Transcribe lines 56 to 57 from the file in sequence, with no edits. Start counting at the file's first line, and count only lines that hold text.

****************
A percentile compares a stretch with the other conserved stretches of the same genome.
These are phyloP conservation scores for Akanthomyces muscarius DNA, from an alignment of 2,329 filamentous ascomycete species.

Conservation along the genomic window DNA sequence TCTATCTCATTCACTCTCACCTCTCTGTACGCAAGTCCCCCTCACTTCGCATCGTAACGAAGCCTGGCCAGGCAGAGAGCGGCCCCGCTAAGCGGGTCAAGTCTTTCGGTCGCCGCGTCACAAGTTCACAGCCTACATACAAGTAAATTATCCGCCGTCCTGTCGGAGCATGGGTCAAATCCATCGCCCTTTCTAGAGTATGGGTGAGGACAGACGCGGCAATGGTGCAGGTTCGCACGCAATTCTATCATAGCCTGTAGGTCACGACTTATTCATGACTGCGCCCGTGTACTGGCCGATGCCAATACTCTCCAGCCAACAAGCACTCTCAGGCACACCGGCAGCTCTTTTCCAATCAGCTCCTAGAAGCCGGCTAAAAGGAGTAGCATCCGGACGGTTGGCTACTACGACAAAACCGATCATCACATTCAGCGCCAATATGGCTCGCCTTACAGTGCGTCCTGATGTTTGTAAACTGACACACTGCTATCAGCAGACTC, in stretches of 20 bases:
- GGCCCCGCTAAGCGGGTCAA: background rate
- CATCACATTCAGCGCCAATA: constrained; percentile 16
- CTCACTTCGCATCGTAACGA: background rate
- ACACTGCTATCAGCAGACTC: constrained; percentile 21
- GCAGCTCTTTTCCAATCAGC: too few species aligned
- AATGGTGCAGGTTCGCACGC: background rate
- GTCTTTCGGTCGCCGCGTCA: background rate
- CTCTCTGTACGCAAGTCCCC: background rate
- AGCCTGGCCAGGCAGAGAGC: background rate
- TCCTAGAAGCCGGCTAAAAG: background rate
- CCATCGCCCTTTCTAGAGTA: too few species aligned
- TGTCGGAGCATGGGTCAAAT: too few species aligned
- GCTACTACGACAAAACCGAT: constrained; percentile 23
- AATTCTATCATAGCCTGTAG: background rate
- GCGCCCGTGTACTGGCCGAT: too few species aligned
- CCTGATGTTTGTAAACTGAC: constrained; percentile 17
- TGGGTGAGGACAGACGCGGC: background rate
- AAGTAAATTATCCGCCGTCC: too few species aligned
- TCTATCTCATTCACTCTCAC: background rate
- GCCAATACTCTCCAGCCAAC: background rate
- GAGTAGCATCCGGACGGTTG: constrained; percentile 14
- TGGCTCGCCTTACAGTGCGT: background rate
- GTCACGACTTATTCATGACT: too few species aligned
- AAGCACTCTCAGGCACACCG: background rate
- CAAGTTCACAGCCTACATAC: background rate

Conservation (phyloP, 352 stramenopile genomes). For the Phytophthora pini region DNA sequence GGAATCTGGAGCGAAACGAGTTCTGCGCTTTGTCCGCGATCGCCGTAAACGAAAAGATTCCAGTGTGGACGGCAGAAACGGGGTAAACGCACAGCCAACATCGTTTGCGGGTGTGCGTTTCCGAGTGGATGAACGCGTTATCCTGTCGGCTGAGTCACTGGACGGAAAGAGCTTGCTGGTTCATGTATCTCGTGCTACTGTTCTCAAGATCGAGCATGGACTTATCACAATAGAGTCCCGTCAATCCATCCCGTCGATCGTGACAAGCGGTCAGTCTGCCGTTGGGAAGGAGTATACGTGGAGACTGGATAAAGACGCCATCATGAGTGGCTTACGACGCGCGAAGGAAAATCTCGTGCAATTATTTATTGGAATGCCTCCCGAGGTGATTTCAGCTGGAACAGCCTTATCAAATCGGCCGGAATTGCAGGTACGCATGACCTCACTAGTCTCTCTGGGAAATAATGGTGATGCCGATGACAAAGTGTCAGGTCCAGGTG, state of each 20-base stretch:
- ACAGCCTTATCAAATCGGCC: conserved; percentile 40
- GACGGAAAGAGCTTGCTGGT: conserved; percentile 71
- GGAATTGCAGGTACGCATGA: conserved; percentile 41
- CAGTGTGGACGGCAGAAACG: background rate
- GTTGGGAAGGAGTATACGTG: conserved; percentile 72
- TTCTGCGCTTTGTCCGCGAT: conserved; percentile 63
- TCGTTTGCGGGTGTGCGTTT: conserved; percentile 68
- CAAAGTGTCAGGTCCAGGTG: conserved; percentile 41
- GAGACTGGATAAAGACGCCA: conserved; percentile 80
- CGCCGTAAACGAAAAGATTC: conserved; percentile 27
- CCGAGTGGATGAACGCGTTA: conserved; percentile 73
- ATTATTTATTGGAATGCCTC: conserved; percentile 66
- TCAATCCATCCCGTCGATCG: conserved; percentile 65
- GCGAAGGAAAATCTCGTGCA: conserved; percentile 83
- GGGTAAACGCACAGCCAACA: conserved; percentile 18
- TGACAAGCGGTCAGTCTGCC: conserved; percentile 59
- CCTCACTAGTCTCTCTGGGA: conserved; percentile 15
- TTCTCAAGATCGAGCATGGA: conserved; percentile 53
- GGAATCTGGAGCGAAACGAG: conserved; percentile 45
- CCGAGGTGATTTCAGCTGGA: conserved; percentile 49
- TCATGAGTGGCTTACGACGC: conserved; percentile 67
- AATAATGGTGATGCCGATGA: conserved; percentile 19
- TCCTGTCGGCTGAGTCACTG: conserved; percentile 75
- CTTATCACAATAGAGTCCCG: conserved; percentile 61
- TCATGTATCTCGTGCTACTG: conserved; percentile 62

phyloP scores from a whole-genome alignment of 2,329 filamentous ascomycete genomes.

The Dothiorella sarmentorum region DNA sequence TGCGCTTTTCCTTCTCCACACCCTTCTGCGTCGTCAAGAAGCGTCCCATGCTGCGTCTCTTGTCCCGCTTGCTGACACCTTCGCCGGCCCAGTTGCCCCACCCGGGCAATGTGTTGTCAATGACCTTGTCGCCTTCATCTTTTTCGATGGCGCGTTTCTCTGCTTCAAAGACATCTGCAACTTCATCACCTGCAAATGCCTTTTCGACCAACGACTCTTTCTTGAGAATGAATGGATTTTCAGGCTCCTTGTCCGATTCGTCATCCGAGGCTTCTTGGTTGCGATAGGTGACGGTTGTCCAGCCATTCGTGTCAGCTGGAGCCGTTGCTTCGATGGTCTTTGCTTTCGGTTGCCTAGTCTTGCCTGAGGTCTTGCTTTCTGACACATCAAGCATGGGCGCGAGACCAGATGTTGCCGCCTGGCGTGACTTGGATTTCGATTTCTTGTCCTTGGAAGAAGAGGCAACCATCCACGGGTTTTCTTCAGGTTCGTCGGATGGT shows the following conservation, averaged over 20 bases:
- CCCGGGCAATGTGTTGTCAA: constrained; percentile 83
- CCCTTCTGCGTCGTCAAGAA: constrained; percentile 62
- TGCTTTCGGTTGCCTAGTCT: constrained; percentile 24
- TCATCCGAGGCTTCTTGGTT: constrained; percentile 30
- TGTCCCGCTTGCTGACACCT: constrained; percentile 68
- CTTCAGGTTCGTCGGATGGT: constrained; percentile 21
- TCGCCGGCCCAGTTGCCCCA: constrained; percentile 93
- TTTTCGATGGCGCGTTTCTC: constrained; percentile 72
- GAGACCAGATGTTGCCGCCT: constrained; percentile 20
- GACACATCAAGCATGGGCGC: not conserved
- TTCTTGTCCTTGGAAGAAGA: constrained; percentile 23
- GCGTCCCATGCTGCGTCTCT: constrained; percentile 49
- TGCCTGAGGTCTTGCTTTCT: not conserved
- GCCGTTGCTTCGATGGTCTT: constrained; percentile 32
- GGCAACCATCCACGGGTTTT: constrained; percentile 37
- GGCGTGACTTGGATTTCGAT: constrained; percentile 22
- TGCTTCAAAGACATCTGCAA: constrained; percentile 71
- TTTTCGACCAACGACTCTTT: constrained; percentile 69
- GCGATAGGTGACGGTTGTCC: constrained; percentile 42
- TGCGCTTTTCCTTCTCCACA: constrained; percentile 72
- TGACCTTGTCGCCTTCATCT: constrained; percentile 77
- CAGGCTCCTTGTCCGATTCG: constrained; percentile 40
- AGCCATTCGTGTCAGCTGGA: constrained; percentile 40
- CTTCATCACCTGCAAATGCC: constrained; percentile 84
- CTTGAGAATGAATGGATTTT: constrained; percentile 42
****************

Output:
The Dothiorella sarmentorum region DNA sequence TGCGCTTTTCCTTCTCCACACCCTTCTGCGTCGTCAAGAAGCGTCCCATGCTGCGTCTCTTGTCCCGCTTGCTGACACCTTCGCCGGCCCAGTTGCCCCACCCGGGCAATGTGTTGTCAATGACCTTGTCGCCTTCATCTTTTTCGATGGCGCGTTTCTCTGCTTCAAAGACATCTGCAACTTCATCACCTGCAAATGCCTTTTCGACCAACGACTCTTTCTTGAGAATGAATGGATTTTCAGGCTCCTTGTCCGATTCGTCATCCGAGGCTTCTTGGTTGCGATAGGTGACGGTTGTCCAGCCATTCGTGTCAGCTGGAGCCGTTGCTTCGATGGTCTTTGCTTTCGGTTGCCTAGTCTTGCCTGAGGTCTTGCTTTCTGACACATCAAGCATGGGCGCGAGACCAGATGTTGCCGCCTGGCGTGACTTGGATTTCGATTTCTTGTCCTTGGAAGAAGAGGCAACCATCCACGGGTTTTCTTCAGGTTCGTCGGATGGT shows the following conservation, averaged over 20 bases:
- CCCGGGCAATGTGTTGTCAA: constrained; percentile 83